Proteins must be folded correctly to fulfill their molecular functions in cells. Molecular assistants called chaperones help proteins exploit their inbuilt folding potential and reach the correct three-dimensional structure. Researchers at the Max Planck Institute of Biochemistry (MPIB) have demonstrated that actin, the most abundant protein in higher developed cells, does not have the inbuilt potential to fold and instead requires special assistance to fold into its active state. The chaperone TRiC uses a previously undescribed mechanism to perform actin folding. The study was recently published in the journal Cell.

Actin is the most abundant protein in highly developed cells and has diverse functions in processes like cell stabilization, cell division and muscle...

Im Focus: Lining up surprising behaviors of superconductor with one of the world's strongest magnets

Scientists have discovered that the electrical resistance of a copper-oxide compound depends on the magnetic field in a very unusual way -- a finding that could help direct the search for materials that can perfectly conduct electricity at room temperatur

What happens when really powerful magnets--capable of producing magnetic fields nearly two million times stronger than Earth's--are applied to materials that...

Im Focus: World record: Fastest 3-D tomographic images at BESSY II

The quality of materials often depends on the manufacturing process. In casting and welding, for example, the rate at which melts solidify and the resulting microstructure of the alloy is important. With metallic foams as well, it depends on exactly how the foaming process takes place. To understand these processes fully requires fast sensing capability. The fastest 3D tomographic images to date have now been achieved at the BESSY II X-ray source operated by the Helmholtz-Zentrum Berlin.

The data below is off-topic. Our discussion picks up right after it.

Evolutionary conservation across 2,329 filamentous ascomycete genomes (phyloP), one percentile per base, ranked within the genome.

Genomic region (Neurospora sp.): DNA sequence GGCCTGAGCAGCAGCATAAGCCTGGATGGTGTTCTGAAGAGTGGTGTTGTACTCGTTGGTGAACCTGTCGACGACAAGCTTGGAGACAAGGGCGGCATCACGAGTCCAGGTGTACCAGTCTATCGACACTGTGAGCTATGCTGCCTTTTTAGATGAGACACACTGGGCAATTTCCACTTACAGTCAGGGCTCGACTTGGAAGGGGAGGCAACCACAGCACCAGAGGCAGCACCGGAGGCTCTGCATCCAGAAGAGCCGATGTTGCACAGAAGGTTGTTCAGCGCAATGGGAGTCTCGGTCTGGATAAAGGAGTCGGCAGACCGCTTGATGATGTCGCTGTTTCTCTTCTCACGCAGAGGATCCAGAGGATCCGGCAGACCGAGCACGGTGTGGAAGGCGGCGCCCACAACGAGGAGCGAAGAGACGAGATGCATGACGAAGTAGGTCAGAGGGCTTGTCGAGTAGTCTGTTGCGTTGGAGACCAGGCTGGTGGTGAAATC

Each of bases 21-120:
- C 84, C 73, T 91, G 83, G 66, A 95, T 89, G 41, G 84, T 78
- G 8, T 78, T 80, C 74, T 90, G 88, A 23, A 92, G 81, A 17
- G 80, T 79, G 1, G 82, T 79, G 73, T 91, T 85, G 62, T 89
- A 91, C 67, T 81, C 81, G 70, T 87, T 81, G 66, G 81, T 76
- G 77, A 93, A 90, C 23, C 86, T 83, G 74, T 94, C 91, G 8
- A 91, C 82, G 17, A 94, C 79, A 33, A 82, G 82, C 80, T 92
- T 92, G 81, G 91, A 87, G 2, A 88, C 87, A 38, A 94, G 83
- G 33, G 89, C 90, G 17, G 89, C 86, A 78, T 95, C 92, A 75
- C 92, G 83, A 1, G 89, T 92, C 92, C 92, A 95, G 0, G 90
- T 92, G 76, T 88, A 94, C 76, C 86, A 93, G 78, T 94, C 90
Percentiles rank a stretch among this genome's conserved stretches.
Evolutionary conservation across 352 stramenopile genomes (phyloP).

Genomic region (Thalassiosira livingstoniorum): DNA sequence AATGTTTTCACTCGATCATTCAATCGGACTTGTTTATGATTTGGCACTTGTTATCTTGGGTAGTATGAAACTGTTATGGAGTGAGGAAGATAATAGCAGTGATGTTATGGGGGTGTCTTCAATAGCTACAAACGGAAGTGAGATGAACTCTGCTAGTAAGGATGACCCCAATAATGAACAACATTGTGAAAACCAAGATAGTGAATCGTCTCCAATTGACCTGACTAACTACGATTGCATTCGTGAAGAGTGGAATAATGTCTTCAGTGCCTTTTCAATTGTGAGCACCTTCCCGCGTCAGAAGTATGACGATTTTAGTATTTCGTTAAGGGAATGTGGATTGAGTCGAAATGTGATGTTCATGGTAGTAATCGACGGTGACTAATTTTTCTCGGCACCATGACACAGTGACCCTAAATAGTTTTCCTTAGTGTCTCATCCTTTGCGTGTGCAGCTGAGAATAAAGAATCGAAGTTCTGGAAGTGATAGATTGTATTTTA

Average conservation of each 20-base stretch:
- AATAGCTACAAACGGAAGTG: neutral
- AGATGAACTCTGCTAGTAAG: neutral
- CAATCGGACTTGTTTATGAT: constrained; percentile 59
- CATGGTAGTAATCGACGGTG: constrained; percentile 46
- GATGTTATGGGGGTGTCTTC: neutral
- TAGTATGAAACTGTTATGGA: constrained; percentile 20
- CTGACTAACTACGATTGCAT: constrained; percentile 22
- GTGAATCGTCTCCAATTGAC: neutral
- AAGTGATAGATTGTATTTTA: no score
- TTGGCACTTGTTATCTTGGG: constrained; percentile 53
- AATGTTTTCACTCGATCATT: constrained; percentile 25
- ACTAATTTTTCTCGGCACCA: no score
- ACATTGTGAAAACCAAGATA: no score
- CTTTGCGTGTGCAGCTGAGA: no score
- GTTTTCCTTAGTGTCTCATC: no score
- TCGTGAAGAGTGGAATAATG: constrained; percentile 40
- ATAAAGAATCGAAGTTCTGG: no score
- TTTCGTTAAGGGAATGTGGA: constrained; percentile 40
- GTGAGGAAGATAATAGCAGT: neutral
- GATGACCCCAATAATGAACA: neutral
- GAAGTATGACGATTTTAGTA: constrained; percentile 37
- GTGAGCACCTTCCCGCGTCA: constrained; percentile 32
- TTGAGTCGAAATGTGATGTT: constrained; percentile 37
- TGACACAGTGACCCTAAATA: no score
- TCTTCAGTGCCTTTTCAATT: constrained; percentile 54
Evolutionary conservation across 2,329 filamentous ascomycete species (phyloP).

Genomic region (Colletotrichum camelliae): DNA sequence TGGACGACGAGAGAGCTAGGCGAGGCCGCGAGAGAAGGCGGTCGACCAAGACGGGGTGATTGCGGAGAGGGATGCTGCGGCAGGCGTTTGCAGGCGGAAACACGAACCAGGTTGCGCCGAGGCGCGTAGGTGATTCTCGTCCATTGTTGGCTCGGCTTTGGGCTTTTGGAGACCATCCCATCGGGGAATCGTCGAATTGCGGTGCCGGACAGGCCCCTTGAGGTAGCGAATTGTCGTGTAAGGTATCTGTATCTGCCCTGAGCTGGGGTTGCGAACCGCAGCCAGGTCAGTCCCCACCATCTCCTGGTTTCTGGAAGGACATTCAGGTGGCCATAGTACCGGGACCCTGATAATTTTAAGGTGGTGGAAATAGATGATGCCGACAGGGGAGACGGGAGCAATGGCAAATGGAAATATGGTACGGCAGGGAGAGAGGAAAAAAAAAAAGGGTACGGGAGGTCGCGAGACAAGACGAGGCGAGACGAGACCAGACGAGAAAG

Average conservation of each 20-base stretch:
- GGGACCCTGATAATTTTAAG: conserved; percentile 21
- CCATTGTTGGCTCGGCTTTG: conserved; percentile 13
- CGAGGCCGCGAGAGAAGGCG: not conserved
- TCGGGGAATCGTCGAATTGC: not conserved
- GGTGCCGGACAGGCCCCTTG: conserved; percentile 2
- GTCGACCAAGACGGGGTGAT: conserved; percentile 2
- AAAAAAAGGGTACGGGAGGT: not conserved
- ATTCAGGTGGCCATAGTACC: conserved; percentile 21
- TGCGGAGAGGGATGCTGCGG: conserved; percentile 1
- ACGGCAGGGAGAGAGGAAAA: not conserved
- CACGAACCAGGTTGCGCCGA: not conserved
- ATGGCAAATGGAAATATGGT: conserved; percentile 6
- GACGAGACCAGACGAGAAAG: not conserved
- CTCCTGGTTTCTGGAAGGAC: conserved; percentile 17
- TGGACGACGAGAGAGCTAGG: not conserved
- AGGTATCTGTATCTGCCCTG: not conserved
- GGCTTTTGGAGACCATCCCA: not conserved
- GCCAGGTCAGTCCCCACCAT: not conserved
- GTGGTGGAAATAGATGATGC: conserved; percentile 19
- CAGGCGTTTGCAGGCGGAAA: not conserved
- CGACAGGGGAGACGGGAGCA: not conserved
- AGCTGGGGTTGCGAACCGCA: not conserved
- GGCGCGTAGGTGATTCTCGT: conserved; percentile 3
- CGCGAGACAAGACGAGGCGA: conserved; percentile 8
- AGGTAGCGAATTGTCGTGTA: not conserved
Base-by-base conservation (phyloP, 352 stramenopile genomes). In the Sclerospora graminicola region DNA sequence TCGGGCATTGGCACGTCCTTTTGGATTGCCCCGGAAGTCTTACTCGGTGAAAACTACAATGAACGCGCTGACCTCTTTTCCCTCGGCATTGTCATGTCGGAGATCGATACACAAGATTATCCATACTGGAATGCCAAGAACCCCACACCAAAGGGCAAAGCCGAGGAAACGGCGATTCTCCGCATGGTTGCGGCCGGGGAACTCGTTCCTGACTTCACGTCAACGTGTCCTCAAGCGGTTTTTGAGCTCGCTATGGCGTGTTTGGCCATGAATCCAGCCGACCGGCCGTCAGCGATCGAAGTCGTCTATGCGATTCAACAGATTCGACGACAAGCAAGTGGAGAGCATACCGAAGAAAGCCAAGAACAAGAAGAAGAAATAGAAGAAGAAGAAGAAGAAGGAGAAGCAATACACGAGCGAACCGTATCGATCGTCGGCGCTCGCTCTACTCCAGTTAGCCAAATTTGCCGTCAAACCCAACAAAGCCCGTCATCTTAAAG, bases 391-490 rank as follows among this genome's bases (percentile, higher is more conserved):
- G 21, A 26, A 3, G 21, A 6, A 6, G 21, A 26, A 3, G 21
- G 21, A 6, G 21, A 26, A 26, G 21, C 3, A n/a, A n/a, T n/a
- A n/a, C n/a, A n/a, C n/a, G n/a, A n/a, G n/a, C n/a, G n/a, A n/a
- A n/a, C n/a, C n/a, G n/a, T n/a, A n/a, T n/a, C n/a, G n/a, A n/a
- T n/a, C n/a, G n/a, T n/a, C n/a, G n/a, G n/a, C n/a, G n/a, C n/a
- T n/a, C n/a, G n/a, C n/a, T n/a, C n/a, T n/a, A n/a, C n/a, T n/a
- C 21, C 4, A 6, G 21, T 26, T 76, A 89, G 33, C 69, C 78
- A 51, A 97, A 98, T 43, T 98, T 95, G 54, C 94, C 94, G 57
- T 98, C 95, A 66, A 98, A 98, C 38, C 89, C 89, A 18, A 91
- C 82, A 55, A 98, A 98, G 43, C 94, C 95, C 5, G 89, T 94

Dr. Francisco Garcia-Moreno and his team have designed a turntable that rotates ultra-stably about its axis at a constant rotational speed. This really depends...

All Focus news of the innovation-report >>>

Anzeige

Anzeige

VideoLinks
Industry & Economy
Event News

Within reach of the Universe

08.08.2018 | Event News

A journey through the history of microscopy – new exhibition opens at the MDC

27.07.2018 | Event News

2018 Work Research Conference

25.07.2018 | Event News

 
Latest News

'Building up' stretchable electronics to be as multipurpose as your smartphone

14.08.2018 | Information Technology

During HIV infection, antibody can block B cells from fighting pathogens

14.08.2018 | Life Sciences

First study on physical properties of giant cancer cells may inform new treatments

14.08.2018 | Life Sciences

VideoLinks
Science & Research
Overview of more VideoLinks >>>